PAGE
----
Question of trust
Accuracy needed on NHS waits
OFFICIAL STATISTICS often paint a bleak picture of the challenges facing our overburdened NHS but alarming new evidence has suggested the true state of play may be even worse.
Research by the Royal College of Emergency Medicine has found that at just one-third of NHS trusts, more than 38,000 patients have waited longer than 12 hours for a bed since the start of October – a stark contrast to official NHS England data which suggests only 13,000 patients have endured such waits across England since 2011/12.
The disparity is down to the RCEM measuring time in A&E from the moment a patient arrives at an emergency department (in common with how figures are recorded in Wales, Scotland and Northern Ireland), while NHS England take the starting point from when a decision to admit a patient is made – meaning hours in waiting rooms or corridors are not taken into account.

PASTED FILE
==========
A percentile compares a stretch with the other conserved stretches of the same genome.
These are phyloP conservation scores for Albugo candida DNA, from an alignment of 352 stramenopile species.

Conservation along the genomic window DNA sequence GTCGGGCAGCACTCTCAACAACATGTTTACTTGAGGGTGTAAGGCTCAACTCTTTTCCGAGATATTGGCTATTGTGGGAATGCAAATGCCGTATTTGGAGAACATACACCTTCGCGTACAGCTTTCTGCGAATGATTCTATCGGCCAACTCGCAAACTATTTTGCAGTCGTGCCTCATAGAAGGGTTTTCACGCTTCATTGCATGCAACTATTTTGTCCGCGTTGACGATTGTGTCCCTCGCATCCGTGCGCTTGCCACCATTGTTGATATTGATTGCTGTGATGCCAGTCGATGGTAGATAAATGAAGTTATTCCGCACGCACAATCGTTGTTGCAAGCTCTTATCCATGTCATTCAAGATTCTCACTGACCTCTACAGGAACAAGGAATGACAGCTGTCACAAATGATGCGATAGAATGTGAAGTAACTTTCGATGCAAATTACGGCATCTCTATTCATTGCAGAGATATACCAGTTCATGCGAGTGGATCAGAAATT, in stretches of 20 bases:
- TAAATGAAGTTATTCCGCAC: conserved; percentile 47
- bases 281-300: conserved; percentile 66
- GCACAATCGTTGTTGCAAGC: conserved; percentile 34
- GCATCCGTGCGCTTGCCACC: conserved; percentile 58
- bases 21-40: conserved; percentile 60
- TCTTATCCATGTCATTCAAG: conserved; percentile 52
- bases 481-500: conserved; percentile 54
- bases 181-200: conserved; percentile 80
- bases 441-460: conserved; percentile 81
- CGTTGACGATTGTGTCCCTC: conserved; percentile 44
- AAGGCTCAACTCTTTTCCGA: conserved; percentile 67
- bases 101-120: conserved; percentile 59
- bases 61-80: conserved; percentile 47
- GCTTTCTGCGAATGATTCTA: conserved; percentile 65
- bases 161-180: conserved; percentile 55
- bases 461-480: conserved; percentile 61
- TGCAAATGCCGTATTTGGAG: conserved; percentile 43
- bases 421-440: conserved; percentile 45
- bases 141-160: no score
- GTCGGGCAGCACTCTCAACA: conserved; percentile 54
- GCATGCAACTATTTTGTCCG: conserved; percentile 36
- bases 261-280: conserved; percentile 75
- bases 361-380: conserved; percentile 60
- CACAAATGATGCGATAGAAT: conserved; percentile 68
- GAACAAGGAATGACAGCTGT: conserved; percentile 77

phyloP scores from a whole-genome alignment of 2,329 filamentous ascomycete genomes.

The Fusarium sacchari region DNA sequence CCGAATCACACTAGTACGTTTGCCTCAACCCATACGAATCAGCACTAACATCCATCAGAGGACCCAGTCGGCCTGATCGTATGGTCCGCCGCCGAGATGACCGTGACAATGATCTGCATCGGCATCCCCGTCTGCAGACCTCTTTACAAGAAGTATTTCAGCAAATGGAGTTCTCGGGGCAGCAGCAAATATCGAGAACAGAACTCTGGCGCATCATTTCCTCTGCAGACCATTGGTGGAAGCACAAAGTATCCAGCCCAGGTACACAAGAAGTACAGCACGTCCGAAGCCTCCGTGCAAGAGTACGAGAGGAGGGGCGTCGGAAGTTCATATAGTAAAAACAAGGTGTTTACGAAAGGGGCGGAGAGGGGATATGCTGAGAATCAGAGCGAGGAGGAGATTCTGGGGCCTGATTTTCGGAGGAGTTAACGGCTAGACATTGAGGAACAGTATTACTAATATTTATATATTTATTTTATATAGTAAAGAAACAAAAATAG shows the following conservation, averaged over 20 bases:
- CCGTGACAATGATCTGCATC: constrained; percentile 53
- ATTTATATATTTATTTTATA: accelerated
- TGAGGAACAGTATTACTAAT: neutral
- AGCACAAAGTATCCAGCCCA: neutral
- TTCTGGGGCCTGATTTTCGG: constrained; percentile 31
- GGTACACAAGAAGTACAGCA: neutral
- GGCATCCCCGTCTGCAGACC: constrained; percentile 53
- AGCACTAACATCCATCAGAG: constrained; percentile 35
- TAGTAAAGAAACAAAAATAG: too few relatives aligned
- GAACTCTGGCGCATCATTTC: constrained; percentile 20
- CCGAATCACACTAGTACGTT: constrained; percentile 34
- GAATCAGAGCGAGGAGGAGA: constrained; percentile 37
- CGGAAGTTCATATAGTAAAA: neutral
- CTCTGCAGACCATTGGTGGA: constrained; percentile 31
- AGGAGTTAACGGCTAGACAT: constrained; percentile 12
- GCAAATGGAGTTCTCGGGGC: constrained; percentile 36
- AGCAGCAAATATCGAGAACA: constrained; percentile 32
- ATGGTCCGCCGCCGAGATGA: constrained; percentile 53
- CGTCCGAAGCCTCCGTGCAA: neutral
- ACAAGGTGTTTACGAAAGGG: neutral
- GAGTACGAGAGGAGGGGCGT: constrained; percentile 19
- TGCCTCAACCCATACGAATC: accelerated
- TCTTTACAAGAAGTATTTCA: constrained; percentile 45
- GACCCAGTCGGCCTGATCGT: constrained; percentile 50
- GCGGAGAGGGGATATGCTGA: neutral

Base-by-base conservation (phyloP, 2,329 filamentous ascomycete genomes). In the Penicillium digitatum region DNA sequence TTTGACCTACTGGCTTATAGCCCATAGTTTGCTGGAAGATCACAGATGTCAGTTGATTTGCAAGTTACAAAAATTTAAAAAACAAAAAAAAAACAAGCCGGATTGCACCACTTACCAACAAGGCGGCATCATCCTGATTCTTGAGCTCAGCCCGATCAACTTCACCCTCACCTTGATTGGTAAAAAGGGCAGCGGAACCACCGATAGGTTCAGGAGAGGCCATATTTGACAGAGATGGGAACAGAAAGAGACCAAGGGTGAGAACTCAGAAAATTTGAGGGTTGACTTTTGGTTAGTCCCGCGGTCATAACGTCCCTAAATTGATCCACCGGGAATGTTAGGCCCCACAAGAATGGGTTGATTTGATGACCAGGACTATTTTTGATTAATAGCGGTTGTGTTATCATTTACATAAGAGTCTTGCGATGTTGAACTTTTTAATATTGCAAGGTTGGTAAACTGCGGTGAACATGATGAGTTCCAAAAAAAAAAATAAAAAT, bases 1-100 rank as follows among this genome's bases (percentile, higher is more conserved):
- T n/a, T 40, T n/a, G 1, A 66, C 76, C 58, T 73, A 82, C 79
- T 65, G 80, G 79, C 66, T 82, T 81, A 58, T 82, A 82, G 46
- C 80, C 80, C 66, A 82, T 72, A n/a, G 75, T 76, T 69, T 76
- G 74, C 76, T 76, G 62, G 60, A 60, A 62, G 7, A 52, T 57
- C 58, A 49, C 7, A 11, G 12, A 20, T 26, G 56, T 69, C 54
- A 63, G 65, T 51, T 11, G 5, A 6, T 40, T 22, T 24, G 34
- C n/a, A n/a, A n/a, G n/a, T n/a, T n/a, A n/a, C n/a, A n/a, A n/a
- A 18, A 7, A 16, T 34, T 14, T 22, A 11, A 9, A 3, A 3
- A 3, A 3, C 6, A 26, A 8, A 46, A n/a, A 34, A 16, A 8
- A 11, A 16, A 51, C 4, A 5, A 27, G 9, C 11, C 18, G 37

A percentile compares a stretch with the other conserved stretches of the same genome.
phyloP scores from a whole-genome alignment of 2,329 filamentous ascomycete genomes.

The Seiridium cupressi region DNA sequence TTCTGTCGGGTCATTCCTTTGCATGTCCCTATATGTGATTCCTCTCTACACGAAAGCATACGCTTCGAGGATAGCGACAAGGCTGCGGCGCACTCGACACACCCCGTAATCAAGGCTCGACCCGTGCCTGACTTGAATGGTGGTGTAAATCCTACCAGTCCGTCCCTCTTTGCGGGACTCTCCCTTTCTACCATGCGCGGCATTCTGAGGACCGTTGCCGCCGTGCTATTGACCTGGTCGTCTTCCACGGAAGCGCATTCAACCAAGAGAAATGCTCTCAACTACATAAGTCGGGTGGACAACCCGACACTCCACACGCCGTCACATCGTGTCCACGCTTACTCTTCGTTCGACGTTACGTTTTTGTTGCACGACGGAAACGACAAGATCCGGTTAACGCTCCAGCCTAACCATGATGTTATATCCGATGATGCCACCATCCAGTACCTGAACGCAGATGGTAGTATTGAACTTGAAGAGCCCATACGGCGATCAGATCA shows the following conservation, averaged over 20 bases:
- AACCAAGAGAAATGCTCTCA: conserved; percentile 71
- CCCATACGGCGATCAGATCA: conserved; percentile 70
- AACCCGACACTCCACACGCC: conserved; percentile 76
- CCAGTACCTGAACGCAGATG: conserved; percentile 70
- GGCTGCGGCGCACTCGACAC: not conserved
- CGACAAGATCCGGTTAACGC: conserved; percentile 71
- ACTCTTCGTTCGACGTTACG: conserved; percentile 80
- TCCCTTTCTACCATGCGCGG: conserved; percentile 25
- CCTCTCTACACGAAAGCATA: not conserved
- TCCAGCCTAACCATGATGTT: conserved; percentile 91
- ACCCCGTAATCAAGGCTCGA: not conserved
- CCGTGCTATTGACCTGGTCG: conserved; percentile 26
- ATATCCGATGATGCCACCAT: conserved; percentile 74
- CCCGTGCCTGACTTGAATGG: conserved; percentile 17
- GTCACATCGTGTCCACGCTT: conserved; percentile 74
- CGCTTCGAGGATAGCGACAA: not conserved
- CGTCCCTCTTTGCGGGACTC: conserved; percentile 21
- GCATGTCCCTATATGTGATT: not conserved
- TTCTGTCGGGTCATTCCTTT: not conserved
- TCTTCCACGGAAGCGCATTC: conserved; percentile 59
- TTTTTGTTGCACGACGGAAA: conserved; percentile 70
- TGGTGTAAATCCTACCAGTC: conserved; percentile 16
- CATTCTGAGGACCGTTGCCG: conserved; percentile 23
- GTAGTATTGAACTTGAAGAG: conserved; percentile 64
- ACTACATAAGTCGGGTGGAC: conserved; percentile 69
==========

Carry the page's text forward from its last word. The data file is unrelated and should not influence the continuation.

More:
In a shocking recent example, a four-year-old boy slept on the floor on a pile of coats of the Leeds General Infirmary after being rushed to hospital by ambulance last week.
Despite the fact he needed an oxygen mask, he did not get a bed for over 13 hours before being diagnosed with influenza A and tonsillitis.
The hospital has apologised but added their staff have been working tirelessly in what has been their busiest week on A&E for almost four years.
The child’s case and thousands of others like his show why it is vital the real scale of the problems make their way into official statistics – it is only through acknowledging the true reality can effective solutions be found.